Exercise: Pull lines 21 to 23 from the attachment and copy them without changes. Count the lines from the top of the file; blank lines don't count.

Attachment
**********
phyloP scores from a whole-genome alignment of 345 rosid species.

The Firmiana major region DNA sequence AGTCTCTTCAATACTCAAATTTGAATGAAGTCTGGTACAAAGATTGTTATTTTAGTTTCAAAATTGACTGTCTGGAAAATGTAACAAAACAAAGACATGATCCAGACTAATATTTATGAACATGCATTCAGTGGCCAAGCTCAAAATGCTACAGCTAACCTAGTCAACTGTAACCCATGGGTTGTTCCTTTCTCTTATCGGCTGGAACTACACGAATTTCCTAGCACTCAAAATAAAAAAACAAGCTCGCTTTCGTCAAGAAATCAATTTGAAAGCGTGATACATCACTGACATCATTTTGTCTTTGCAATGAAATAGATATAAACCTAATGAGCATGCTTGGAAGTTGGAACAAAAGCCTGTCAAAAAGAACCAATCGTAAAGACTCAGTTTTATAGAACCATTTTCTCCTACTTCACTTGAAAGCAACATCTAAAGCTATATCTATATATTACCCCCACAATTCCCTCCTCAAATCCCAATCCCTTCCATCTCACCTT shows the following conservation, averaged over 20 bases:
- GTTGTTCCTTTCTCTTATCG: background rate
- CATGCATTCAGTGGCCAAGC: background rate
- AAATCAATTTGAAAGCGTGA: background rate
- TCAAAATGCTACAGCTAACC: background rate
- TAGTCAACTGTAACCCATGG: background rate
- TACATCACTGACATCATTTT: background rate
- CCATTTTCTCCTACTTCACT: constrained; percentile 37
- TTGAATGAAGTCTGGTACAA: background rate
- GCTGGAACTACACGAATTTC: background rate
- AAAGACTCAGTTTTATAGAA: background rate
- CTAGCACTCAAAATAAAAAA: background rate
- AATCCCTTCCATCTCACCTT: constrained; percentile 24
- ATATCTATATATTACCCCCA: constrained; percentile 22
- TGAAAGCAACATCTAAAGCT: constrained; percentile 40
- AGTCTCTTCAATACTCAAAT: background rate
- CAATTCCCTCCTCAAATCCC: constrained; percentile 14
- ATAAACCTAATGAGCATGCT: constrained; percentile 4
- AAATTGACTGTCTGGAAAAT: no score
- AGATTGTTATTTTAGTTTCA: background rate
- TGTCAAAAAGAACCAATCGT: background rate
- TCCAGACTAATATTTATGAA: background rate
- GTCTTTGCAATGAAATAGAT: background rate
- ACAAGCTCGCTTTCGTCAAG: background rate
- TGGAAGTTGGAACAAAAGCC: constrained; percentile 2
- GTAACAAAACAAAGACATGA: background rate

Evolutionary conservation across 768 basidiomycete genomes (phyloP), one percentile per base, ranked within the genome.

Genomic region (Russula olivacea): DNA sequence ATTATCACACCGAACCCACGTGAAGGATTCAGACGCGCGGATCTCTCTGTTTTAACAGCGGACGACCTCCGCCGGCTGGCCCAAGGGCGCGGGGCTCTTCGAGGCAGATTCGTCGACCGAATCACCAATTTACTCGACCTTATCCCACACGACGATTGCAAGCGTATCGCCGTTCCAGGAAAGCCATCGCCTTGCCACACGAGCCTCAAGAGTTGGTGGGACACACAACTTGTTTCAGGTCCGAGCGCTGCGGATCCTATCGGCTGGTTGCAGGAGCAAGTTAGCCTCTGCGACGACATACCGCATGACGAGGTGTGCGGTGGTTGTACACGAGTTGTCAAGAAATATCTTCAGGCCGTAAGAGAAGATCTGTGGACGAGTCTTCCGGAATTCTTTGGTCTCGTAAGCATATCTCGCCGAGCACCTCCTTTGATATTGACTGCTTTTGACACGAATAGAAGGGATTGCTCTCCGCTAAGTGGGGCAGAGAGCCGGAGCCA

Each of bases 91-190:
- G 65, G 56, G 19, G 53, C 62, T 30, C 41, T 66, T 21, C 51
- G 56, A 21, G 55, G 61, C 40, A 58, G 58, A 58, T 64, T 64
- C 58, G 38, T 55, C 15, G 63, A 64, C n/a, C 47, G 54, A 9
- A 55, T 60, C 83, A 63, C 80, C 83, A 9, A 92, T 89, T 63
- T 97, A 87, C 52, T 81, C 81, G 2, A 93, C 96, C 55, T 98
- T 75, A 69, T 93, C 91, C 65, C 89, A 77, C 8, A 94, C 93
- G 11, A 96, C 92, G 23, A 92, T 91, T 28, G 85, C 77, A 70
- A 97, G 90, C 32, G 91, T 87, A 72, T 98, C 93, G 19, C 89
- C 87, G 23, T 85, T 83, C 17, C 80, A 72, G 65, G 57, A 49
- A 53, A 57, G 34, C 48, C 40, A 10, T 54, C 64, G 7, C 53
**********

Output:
- AGATTGTTATTTTAGTTTCA: background rate
- TGTCAAAAAGAACCAATCGT: background rate
- TCCAGACTAATATTTATGAA: background rate